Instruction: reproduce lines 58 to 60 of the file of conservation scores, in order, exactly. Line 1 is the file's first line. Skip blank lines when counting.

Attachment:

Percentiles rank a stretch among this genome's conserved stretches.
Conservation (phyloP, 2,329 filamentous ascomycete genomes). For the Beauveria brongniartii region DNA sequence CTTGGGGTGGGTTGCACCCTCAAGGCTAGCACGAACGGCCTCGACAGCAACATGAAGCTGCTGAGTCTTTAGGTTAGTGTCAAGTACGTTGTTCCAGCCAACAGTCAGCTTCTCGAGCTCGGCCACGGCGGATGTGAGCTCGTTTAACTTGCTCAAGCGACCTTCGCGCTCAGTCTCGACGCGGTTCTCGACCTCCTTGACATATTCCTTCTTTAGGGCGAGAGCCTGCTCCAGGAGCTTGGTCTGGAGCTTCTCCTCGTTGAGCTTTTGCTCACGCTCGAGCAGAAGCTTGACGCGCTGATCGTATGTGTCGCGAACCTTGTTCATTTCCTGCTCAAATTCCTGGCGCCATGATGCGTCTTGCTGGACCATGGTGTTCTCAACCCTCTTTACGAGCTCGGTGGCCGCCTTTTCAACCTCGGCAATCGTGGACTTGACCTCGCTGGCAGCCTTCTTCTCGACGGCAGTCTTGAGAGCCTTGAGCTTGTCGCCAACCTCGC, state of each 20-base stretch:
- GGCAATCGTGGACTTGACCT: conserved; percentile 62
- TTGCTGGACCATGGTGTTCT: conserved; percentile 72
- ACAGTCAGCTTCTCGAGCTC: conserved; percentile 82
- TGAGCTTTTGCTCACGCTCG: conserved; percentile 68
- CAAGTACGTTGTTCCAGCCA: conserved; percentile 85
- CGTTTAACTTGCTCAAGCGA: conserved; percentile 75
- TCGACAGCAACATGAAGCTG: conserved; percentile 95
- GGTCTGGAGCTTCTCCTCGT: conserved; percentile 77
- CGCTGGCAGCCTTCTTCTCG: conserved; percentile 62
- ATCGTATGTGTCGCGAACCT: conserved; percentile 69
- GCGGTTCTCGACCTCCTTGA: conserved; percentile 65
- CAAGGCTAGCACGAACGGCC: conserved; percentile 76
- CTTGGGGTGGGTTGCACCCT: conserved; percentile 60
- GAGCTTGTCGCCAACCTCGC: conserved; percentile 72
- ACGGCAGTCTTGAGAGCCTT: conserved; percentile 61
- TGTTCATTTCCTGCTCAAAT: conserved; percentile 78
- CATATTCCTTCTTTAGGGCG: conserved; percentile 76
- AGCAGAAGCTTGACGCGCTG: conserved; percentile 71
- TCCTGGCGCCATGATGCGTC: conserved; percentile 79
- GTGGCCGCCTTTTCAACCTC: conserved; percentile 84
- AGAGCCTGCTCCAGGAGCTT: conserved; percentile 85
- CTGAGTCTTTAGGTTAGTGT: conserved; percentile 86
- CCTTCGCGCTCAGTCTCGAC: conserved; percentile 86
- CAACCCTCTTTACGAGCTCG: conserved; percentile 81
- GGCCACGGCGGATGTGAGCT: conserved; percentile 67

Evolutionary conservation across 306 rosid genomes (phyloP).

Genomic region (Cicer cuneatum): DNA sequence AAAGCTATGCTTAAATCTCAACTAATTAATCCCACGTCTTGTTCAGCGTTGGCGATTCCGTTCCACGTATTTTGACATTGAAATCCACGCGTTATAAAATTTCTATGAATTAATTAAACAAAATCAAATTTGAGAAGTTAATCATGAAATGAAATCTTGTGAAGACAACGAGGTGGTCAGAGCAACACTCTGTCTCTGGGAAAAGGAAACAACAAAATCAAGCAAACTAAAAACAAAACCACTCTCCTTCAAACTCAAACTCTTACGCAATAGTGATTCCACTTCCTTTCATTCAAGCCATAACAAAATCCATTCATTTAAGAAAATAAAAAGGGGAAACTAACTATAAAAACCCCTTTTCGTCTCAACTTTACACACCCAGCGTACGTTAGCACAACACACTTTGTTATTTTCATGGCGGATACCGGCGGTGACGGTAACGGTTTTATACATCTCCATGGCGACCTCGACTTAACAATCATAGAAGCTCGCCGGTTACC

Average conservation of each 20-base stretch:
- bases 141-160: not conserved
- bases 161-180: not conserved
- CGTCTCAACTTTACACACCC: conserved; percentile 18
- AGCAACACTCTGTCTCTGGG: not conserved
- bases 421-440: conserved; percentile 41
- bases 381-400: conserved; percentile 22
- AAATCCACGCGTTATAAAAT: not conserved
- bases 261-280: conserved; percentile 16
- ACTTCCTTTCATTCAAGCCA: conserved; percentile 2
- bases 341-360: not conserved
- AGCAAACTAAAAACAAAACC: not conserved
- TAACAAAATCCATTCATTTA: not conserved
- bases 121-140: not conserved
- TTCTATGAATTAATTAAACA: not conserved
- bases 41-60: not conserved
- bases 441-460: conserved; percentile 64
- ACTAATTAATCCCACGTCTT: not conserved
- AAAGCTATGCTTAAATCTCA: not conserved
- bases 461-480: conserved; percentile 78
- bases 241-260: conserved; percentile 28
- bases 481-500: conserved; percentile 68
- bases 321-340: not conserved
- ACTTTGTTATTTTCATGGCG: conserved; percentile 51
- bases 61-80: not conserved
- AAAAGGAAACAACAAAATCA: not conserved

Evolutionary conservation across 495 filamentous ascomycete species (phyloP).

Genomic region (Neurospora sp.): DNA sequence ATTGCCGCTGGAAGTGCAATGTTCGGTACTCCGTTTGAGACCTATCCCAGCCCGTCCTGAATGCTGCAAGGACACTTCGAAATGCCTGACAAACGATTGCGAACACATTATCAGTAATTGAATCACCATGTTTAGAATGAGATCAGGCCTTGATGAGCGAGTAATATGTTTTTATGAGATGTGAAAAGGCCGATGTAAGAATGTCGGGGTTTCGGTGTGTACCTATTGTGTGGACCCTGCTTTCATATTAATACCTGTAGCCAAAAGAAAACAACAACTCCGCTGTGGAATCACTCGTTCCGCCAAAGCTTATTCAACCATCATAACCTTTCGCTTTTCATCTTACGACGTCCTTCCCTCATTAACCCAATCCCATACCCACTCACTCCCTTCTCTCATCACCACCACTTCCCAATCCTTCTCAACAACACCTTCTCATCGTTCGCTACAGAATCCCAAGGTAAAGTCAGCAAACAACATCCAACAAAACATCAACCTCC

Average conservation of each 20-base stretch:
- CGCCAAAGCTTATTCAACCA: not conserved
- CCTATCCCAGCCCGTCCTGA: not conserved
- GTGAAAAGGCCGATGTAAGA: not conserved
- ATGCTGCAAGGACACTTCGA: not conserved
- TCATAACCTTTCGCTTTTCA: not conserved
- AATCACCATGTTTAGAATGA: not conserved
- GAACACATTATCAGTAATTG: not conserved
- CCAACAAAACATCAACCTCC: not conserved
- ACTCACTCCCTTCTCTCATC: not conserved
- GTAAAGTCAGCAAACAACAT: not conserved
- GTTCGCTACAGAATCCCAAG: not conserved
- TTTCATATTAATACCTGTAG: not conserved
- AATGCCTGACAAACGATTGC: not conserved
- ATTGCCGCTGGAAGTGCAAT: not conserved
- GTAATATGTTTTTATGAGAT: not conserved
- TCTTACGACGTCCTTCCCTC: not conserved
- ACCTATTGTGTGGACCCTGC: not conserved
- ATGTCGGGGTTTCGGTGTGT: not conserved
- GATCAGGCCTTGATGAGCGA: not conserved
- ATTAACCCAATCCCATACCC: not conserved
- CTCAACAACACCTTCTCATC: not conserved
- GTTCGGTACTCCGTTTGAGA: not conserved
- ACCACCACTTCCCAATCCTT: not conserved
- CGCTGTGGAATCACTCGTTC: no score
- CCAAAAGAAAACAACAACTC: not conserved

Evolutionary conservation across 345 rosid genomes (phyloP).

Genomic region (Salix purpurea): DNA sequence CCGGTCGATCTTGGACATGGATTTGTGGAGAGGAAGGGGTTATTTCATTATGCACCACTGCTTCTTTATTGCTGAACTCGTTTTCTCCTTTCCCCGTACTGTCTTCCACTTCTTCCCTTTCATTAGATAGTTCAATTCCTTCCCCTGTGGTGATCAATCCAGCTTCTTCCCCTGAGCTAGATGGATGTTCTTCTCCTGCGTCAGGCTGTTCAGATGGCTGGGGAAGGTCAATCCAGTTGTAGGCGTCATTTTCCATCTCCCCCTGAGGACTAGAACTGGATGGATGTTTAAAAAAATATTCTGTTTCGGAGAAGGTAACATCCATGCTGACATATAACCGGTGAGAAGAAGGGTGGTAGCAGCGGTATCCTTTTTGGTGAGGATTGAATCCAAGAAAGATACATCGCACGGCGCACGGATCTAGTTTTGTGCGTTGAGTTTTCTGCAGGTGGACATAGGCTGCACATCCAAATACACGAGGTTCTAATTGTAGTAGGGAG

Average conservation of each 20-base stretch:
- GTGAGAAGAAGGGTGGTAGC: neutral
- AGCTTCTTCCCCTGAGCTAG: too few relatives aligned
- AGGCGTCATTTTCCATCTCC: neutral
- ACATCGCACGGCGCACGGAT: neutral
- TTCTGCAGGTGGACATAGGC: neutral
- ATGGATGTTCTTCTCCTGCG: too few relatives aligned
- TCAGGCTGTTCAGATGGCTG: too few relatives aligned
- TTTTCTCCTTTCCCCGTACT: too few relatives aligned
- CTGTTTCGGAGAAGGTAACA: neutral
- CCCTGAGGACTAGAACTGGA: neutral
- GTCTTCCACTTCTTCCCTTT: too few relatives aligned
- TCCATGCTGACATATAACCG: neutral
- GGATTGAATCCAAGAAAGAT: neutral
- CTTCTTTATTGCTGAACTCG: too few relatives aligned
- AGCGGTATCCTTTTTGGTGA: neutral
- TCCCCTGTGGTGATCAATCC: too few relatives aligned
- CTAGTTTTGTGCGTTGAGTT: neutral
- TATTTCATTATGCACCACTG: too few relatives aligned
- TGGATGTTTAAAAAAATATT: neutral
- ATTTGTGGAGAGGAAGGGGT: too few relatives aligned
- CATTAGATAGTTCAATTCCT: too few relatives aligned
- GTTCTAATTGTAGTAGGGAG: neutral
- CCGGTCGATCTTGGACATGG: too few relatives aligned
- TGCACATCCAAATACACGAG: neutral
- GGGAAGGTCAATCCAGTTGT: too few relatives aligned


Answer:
Average conservation of each 20-base stretch:
- CGCCAAAGCTTATTCAACCA: not conserved
- CCTATCCCAGCCCGTCCTGA: not conserved